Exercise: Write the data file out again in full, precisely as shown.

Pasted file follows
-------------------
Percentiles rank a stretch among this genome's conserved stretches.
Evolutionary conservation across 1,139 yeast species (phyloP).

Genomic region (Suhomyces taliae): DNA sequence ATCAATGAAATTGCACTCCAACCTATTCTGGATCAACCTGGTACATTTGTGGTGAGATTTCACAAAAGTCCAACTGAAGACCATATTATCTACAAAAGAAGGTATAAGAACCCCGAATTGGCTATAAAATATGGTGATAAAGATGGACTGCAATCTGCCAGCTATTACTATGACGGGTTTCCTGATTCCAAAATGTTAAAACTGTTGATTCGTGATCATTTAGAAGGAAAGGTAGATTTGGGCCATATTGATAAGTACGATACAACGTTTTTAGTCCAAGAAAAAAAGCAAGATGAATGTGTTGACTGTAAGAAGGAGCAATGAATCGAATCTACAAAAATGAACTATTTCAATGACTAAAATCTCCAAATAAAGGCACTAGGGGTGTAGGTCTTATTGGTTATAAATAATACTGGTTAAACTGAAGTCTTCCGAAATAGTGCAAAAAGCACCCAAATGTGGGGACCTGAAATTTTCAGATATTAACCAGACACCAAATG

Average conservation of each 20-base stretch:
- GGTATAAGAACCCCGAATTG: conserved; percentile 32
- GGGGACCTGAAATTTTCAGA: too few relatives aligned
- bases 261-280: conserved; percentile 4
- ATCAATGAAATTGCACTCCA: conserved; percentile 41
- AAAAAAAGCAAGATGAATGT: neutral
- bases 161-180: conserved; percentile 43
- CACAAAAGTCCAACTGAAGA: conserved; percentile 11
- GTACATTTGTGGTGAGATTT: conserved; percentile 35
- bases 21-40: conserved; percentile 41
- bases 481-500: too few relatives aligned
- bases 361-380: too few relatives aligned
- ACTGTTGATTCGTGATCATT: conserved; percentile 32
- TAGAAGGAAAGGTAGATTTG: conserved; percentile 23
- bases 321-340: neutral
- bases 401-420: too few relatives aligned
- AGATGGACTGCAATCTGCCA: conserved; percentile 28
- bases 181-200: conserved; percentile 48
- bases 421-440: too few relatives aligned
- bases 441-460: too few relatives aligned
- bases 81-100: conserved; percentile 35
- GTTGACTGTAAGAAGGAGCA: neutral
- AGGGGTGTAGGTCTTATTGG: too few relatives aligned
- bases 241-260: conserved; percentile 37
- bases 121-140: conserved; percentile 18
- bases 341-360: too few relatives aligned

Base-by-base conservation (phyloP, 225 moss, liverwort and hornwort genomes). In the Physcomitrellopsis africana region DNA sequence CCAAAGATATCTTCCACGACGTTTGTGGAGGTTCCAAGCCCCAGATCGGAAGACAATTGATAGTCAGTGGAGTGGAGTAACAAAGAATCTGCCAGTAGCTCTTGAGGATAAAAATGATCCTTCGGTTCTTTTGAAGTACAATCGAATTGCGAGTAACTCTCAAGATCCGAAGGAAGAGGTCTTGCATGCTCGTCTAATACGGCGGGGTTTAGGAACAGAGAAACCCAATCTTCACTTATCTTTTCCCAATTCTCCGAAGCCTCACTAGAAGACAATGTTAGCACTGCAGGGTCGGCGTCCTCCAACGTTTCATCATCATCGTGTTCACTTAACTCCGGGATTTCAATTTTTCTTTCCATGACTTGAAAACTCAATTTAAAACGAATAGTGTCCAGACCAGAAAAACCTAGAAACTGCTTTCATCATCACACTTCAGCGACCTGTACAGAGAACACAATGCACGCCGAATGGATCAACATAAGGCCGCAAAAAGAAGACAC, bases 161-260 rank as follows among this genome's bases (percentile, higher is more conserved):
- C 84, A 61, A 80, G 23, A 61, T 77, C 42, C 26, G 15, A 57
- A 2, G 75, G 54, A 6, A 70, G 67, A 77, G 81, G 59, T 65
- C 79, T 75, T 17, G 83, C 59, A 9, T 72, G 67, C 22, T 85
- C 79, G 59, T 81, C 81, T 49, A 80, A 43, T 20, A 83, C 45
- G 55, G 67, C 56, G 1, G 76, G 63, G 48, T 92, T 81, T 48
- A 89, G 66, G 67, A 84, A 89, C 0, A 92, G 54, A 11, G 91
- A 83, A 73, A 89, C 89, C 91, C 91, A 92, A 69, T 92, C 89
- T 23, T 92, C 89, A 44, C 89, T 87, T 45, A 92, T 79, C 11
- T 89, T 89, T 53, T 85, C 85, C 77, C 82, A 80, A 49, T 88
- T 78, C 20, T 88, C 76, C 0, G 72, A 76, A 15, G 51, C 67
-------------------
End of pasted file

Percentiles rank a stretch among this genome's conserved stretches.
Evolutionary conservation across 1,139 yeast species (phyloP).

Genomic region (Suhomyces taliae): DNA sequence ATCAATGAAATTGCACTCCAACCTATTCTGGATCAACCTGGTACATTTGTGGTGAGATTTCACAAAAGTCCAACTGAAGACCATATTATCTACAAAAGAAGGTATAAGAACCCCGAATTGGCTATAAAATATGGTGATAAAGATGGACTGCAATCTGCCAGCTATTACTATGACGGGTTTCCTGATTCCAAAATGTTAAAACTGTTGATTCGTGATCATTTAGAAGGAAAGGTAGATTTGGGCCATATTGATAAGTACGATACAACGTTTTTAGTCCAAGAAAAAAAGCAAGATGAATGTGTTGACTGTAAGAAGGAGCAATGAATCGAATCTACAAAAATGAACTATTTCAATGACTAAAATCTCCAAATAAAGGCACTAGGGGTGTAGGTCTTATTGGTTATAAATAATACTGGTTAAACTGAAGTCTTCCGAAATAGTGCAAAAAGCACCCAAATGTGGGGACCTGAAATTTTCAGATATTAACCAGACACCAAATG

Average conservation of each 20-base stretch:
- GGTATAAGAACCCCGAATTG: conserved; percentile 32
- GGGGACCTGAAATTTTCAGA: too few relatives aligned
- bases 261-280: conserved; percentile 4
- ATCAATGAAATTGCACTCCA: conserved; percentile 41
- AAAAAAAGCAAGATGAATGT: neutral
- bases 161-180: conserved; percentile 43
- CACAAAAGTCCAACTGAAGA: conserved; percentile 11
- GTACATTTGTGGTGAGATTT: conserved; percentile 35
- bases 21-40: conserved; percentile 41
- bases 481-500: too few relatives aligned
- bases 361-380: too few relatives aligned
- ACTGTTGATTCGTGATCATT: conserved; percentile 32
- TAGAAGGAAAGGTAGATTTG: conserved; percentile 23
- bases 321-340: neutral
- bases 401-420: too few relatives aligned
- AGATGGACTGCAATCTGCCA: conserved; percentile 28
- bases 181-200: conserved; percentile 48
- bases 421-440: too few relatives aligned
- bases 441-460: too few relatives aligned
- bases 81-100: conserved; percentile 35
- GTTGACTGTAAGAAGGAGCA: neutral
- AGGGGTGTAGGTCTTATTGG: too few relatives aligned
- bases 241-260: conserved; percentile 37
- bases 121-140: conserved; percentile 18
- bases 341-360: too few relatives aligned

Base-by-base conservation (phyloP, 225 moss, liverwort and hornwort genomes). In the Physcomitrellopsis africana region DNA sequence CCAAAGATATCTTCCACGACGTTTGTGGAGGTTCCAAGCCCCAGATCGGAAGACAATTGATAGTCAGTGGAGTGGAGTAACAAAGAATCTGCCAGTAGCTCTTGAGGATAAAAATGATCCTTCGGTTCTTTTGAAGTACAATCGAATTGCGAGTAACTCTCAAGATCCGAAGGAAGAGGTCTTGCATGCTCGTCTAATACGGCGGGGTTTAGGAACAGAGAAACCCAATCTTCACTTATCTTTTCCCAATTCTCCGAAGCCTCACTAGAAGACAATGTTAGCACTGCAGGGTCGGCGTCCTCCAACGTTTCATCATCATCGTGTTCACTTAACTCCGGGATTTCAATTTTTCTTTCCATGACTTGAAAACTCAATTTAAAACGAATAGTGTCCAGACCAGAAAAACCTAGAAACTGCTTTCATCATCACACTTCAGCGACCTGTACAGAGAACACAATGCACGCCGAATGGATCAACATAAGGCCGCAAAAAGAAGACAC, bases 161-260 rank as follows among this genome's bases (percentile, higher is more conserved):
- C 84, A 61, A 80, G 23, A 61, T 77, C 42, C 26, G 15, A 57
- A 2, G 75, G 54, A 6, A 70, G 67, A 77, G 81, G 59, T 65
- C 79, T 75, T 17, G 83, C 59, A 9, T 72, G 67, C 22, T 85
- C 79, G 59, T 81, C 81, T 49, A 80, A 43, T 20, A 83, C 45
- G 55, G 67, C 56, G 1, G 76, G 63, G 48, T 92, T 81, T 48
- A 89, G 66, G 67, A 84, A 89, C 0, A 92, G 54, A 11, G 91
- A 83, A 73, A 89, C 89, C 91, C 91, A 92, A 69, T 92, C 89
- T 23, T 92, C 89, A 44, C 89, T 87, T 45, A 92, T 79, C 11
- T 89, T 89, T 53, T 85, C 85, C 77, C 82, A 80, A 49, T 88
- T 78, C 20, T 88, C 76, C 0, G 72, A 76, A 15, G 51, C 67